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The Morning Brief: SAC Reportedly Close to $1 Billion-Plus Settlement

Steve Cohen’s SAC Capital Advisors and the government have “agreed in principle” to a settlement over criminal charges related to alleged insider trading, according to the Wall Street Journal. The Stamford, Connecticut hedge fund has agreed to pay a penalty ranging between $1.2 billion and $1.4 billion, which would be the largest ever for an insider-trading case, according to the report, which cited people familiar with the matter. Altogether, the SAC will wind up paying nearly $2 billion in fines, including the $616 million it has already agreed to pay the Securities and Exchange Commission in a civil settlement.

London-based Egerton Capital is the latest hedge fund firm to close to new investors. The firm, headed by John Armitage, closed its long-only fund in September and stopping accepting new money for its long-short hedge fund late last year. Egerton currently manages $11.4 billion, up from just $6.3 billion one year ago.

Hedge funds are shelling out hefty sums for compliance. The average small fund is spending $700,000, medium-size fund managers are spending $6 million while large fund managers are spending $14 million, according to a new report produced by KPMG International, the Alternative Investment Management Association (AIMA) and the Managed Funds Association (MFA). Altogether, the hedge fund industry has spent more than $3 billion on compliance costs to meet new global regulations. Looked at a different way, hedge fund managers on average are spending between 5 percent and 10 percent of their operating costs on compliance technology, headcount and strategy. Most managers are absorbing these costs rather than passing them on to the funds.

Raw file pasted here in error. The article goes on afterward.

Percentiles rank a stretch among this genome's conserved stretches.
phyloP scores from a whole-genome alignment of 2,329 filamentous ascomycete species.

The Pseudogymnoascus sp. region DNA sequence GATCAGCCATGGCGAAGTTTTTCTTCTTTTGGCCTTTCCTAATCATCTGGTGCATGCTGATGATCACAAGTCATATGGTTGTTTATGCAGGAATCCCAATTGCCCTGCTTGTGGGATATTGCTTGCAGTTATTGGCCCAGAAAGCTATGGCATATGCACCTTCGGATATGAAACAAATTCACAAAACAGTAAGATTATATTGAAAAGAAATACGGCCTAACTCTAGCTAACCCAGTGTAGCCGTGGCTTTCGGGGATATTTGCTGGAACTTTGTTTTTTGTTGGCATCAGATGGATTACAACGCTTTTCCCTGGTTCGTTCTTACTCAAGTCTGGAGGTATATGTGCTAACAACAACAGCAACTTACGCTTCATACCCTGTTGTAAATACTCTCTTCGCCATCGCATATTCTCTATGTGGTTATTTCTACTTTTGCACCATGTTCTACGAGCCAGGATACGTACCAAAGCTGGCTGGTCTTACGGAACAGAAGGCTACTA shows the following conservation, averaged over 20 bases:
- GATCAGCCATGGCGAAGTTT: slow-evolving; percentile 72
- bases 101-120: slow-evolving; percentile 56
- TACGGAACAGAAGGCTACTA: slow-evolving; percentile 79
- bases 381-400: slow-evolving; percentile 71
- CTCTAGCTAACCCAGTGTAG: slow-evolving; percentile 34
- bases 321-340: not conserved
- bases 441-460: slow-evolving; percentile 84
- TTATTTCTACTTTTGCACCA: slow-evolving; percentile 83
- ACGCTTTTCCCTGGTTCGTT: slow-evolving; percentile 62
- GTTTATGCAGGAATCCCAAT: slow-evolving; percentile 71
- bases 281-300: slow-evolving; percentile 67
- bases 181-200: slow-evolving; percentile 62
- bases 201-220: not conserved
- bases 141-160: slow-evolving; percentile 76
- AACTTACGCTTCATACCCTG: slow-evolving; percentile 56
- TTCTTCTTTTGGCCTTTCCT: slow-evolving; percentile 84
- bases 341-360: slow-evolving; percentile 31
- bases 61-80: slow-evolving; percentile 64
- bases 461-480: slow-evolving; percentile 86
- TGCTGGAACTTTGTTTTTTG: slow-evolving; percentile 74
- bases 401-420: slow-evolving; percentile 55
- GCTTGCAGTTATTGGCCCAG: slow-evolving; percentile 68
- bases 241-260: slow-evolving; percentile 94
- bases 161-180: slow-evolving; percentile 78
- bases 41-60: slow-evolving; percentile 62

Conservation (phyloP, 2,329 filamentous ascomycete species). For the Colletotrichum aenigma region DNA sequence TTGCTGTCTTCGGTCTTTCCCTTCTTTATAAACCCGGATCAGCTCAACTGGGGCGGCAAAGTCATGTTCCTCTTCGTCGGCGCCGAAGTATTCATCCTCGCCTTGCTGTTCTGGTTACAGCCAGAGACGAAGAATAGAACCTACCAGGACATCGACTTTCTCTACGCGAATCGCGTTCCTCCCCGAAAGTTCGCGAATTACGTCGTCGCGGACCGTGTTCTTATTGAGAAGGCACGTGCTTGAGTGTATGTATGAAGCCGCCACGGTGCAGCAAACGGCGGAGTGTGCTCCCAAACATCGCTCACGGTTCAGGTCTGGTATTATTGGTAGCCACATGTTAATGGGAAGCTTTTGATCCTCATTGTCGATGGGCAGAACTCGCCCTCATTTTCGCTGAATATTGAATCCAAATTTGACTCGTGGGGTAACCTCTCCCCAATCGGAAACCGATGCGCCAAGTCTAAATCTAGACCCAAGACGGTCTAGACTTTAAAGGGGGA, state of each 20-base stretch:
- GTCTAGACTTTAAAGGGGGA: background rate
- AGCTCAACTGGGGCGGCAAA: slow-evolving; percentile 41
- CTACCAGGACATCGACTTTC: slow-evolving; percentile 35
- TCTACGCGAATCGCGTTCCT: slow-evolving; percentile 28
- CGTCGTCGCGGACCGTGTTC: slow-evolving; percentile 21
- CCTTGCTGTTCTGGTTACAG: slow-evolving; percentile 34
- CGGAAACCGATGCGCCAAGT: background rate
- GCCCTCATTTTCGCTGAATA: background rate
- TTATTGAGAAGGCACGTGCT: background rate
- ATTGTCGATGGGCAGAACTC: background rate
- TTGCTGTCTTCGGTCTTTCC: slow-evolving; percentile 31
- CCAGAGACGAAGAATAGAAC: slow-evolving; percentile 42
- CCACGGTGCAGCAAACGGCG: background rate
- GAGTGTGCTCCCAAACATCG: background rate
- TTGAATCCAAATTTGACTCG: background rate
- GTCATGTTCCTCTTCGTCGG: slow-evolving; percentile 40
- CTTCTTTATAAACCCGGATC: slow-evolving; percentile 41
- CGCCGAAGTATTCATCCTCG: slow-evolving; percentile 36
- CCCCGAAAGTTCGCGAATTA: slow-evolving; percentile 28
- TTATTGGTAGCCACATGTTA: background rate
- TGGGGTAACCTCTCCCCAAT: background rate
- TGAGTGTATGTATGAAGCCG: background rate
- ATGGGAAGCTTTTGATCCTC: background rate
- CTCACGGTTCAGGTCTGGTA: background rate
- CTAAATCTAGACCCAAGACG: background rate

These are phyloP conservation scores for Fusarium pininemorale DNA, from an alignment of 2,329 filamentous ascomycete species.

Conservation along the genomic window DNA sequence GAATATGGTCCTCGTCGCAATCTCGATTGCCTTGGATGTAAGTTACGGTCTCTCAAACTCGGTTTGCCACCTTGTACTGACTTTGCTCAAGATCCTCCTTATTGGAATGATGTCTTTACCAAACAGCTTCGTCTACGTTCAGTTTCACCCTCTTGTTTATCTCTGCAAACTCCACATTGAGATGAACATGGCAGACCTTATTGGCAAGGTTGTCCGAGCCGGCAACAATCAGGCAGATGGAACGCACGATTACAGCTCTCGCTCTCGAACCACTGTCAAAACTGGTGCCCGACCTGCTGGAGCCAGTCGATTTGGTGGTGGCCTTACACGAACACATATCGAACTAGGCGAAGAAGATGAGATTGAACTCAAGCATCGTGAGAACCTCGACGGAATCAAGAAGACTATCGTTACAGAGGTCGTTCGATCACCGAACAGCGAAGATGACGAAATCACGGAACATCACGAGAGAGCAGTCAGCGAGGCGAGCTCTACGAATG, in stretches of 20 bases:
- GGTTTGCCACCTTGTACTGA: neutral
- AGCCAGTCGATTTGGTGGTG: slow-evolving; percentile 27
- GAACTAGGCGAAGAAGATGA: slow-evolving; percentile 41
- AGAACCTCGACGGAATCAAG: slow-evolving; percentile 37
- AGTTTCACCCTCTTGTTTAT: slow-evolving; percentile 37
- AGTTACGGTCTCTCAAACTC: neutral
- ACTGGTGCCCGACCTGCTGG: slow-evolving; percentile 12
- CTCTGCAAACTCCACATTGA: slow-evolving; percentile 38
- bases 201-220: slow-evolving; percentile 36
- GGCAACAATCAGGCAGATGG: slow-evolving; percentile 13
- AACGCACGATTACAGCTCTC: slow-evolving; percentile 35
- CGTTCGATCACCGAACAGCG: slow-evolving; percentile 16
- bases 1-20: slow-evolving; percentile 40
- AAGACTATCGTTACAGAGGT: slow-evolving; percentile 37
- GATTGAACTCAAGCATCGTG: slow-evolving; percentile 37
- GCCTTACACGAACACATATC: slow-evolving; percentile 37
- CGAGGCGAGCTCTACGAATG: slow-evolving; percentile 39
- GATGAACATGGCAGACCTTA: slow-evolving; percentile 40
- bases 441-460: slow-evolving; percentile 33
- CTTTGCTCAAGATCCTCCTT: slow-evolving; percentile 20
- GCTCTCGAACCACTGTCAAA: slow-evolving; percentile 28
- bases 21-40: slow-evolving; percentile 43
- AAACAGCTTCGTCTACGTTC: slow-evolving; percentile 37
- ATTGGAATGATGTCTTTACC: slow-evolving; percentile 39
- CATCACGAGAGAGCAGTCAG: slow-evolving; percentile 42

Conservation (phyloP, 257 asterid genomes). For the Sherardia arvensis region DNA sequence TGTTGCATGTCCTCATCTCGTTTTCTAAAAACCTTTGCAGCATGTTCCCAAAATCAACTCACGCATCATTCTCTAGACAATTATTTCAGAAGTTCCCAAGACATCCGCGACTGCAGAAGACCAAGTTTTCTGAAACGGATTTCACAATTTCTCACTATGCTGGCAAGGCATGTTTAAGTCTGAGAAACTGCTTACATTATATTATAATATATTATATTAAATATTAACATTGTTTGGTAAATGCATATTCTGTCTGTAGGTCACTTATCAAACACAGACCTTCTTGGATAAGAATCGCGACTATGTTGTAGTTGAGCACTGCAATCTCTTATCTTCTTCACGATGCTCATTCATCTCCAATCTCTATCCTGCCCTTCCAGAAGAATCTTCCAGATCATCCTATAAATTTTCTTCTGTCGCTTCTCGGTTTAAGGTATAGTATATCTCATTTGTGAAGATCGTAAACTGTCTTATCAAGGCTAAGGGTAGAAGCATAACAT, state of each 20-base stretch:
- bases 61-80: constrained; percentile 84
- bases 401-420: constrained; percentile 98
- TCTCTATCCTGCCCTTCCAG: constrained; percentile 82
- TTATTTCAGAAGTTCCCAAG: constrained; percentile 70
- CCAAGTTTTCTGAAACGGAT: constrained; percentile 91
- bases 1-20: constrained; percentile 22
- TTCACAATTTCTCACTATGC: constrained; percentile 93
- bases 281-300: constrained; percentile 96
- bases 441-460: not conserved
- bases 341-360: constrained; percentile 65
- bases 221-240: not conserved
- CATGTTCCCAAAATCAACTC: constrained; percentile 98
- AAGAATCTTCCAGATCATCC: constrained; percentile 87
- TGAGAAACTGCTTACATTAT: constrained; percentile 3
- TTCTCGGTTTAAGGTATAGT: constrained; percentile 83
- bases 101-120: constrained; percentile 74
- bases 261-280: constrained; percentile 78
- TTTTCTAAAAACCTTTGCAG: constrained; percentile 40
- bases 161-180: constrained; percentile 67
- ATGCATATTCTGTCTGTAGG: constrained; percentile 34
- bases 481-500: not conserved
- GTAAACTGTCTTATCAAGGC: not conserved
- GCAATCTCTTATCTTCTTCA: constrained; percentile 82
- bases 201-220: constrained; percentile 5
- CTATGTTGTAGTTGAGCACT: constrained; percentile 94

Another hedge fund data collector has weighed in with its estimate of the total assets in the industry. According to eVestment, there was a little more than $2.69 trillion dollars in hedge fund assets as of the end of August. This includes a net increase of $21.45 billion in August alone.

Shares of Google surged between 5 percent and 6 percent in after-hours trading after the search engine giant reported third-quarter results that beat consensus forecasts. The stock had closed about 1 percent in the regular trading session.

Shares of Chipotle Mexican Grill, a widely-noted short position of David Einhorn’s Greenlight Capital, rose another 3 percent in after-hours trading after the fast food chain reported third-quarter revenues that exceeded expectations even though earnings came in below forecasts. Significantly, same-store sales rose 6.2 percent in the third quarter, far exceeding the 4.7 percent growth forecast by analysts.

Eastman Chemical’s stock rose another 1.46 percent to close at $81.45 on Thursday, its seventh straight higher finish. The company is a position in the portfolio of Barry Rosenstein’s activist firm Jana Partners and may or may not be its next activist target.

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